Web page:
eCommerce shows no sign of slowing down, and each year shows more overall profits than previous years. It's also become much more approachable by the public, with eCommerce solutions like Shift4Shop available to make it possible for anyone to build an online store — not just large companies like in the past. The majority of eCommerce websites are now owned by small businesses rather than the big enterprises that used to dominate the internet.

Types of Ecommerce Business Models

Not every eCommerce store works exactly the same way. There are different types of eCommerce which are defined in a few ways. The business model definition depends on who does the buying and who does the selling, while the eCommerce store type is based on how products are bought and sold.

Business-to-Consumer (B2C)

B2C eCommerce involves a customer purchasing from a business, and is one of the most common eCommerce business models. Any online store where an individual can browse and buy products from a business is using the B2C model.

Business-to-Business (B2B)

B2B ecommerce transactions take place between businesses, in which one business sells products or services to another. This includes the relationship between retailers, wholesalers, and manufacturers. Businesses that provide other businesses with supplies (like office materials) are also selling B2B.

Business-to-Administration (B2A)

B2A transactions are similar to B2B except the buyer is not another business; instead, it's a government administration purchasing products or services needed to perform the tasks that administration handles. B2A is also called B2G (Business-to-Government).

Consumer-to-Consumer (C2C)

C2C eCommerce is customers selling to one another, such as through auctions on eBay or classifieds on Craigslist. This is also one of the first and most widely-used business models.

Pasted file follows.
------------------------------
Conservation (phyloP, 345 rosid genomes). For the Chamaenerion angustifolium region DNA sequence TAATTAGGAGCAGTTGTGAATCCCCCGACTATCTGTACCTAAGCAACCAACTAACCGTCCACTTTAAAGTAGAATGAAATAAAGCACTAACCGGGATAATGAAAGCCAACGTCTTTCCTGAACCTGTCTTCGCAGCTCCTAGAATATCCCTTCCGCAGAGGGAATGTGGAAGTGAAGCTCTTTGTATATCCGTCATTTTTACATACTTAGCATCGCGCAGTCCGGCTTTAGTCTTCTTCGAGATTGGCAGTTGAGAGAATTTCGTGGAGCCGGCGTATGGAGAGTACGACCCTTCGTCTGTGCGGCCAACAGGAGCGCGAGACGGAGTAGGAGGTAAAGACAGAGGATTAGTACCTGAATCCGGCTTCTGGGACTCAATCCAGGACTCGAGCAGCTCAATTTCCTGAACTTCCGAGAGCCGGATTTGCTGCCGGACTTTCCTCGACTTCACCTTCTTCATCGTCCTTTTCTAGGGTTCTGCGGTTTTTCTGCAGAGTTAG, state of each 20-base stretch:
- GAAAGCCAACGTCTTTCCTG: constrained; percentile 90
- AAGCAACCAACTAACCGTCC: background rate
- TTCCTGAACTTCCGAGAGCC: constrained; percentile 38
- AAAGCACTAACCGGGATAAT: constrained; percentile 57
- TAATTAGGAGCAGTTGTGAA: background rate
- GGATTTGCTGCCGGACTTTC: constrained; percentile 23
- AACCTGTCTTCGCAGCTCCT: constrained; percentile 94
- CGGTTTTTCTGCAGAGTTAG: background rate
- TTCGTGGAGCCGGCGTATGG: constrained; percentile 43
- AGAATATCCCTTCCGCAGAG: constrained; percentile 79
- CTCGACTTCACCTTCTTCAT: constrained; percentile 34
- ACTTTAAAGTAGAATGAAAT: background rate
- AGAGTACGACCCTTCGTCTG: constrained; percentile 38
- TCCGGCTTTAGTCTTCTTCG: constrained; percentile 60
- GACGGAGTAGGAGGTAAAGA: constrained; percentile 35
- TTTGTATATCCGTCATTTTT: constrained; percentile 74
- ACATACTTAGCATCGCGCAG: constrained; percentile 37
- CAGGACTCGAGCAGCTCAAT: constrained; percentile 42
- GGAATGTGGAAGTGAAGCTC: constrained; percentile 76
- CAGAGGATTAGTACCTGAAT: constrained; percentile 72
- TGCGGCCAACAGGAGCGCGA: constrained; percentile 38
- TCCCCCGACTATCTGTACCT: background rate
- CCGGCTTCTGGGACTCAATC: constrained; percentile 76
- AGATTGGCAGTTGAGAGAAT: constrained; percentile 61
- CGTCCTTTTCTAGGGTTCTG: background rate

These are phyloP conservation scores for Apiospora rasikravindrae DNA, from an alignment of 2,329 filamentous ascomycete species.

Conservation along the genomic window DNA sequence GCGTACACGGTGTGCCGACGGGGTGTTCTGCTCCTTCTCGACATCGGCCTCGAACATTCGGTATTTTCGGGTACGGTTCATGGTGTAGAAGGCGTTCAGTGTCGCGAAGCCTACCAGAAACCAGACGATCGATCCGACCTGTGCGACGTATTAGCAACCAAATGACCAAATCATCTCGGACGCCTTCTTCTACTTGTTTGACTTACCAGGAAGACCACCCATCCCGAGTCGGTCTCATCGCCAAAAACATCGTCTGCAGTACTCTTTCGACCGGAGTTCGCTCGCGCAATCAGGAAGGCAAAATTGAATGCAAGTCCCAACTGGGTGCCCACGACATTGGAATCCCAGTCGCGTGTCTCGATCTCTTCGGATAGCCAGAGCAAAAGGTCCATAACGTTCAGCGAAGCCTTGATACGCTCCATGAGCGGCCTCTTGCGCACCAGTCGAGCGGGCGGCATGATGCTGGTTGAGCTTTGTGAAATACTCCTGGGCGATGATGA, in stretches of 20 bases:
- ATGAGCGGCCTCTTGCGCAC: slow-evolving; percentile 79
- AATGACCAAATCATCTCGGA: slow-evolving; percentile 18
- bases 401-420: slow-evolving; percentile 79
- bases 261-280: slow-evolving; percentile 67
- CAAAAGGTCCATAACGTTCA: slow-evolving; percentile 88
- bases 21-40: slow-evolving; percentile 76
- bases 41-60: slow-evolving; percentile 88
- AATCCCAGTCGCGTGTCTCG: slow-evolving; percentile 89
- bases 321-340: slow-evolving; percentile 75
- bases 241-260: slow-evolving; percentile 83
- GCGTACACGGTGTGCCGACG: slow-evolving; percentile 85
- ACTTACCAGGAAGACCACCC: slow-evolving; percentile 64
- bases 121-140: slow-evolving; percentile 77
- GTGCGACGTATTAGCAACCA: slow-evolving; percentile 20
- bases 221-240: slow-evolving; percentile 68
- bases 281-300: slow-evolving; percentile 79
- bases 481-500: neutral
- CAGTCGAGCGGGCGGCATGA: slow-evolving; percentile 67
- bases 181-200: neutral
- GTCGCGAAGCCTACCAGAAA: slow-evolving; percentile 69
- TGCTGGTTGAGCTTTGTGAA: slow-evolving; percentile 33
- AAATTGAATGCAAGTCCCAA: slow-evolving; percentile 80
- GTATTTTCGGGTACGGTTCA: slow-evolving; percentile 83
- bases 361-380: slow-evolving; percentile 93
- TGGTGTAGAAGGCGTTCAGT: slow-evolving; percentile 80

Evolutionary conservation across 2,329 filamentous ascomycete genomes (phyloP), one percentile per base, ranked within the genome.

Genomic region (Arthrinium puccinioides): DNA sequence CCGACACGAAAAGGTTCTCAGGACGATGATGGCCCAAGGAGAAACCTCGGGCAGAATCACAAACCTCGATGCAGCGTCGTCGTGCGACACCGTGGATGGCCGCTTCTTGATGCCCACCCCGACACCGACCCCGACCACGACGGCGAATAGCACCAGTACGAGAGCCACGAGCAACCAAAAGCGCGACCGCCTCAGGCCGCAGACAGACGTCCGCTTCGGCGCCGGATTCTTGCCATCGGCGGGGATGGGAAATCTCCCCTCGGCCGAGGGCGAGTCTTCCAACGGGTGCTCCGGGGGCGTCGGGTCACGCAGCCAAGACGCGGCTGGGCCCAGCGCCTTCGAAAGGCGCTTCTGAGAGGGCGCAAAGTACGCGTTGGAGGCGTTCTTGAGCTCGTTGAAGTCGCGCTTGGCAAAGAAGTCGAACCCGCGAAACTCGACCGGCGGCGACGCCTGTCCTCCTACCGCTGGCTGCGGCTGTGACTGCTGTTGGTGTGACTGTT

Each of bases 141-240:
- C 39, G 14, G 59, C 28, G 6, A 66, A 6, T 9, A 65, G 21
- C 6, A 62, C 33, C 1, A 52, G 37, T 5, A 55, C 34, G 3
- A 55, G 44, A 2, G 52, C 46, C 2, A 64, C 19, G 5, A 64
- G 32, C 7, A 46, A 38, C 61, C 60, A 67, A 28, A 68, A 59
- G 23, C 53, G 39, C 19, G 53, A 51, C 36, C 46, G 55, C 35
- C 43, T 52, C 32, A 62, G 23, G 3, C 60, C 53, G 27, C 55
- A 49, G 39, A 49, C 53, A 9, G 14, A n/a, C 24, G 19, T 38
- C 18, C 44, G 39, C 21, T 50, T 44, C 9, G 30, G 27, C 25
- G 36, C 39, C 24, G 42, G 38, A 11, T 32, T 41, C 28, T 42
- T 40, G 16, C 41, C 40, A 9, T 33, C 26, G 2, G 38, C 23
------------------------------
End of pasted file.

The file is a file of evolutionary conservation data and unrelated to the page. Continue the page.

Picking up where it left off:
Consumer-to-Business (C2B)

C2B transactions involve a consumer selling products or services to businesses. This can include social media influencers, crowdfunding, affiliate marketing, and online marketplaces in which customers make their own products available to businesses (like writing and editing services or stock photography and video).

Consumer-to-Administration (C2A)

C2A eCommerce is similar to C2B eCommerce except the consumers sell products and services to government administrations.

eCommerce Store Types

There are different eCommerce store setups to accommodate the different business models listed above. For example, we have the typical online retail store, in which a single business sells products to a customer base (B2C). B2B businesses often have a similar eCommerce store setup, with their own dedicated websites for selling to their business clients.

Another store type is the electronic marketplace, in which multiple sellers come together to reach a large group of buyers. Amazon is an example because it offers both B2C sales (from Amazon itself to the customer) and C2C sales (Amazon Sellers selling products on the marketplace). Another prominent example is Etsy.

Online auctions are another type, with eBay being the classic example. Sellers on eBay can also set fixed prices for their products, but the auction system remains the most popular sales model on the site. B2C, C2C, and even C2B transactions can all take place on eBay.

Types of Ecommerce websites

eCommerce Platforms

An eCommerce platform is a type of software that includes the features needed to create an eCommerce website, including a shopping cart and a way to add products to it, and a checkout procedure that can process transactions to receive payment from the customer. The eCommerce software also includes integrated tools for running a business, such as inventory management, marketing and search engine optimization tools, and often a website builder.

The growth of eCommerce has led to the development of multiple eCommerce solutions, many of which are tailored to a specific size or type of business. Other eCommerce platforms like Shift4Shop focus on creating a versatile solution for any business and industry.

Types of eCommerce Platforms

Self-Hosted eCommerce Software

eCommerce Software

This is eCommerce software that is purchased or downloaded from a provider for installation onto a web server. The term "self-hosted" refers to the fact that the business owner needs to supply their own web hosting for their eCommerce site, whether they purchase hosting from a provider or have access to their own data center. Self-hosted eCommerce platforms are often free or open-source, but they tend to be more difficult to use and are not always reliable. Plus, the business owner needs to handle additional expenses like security.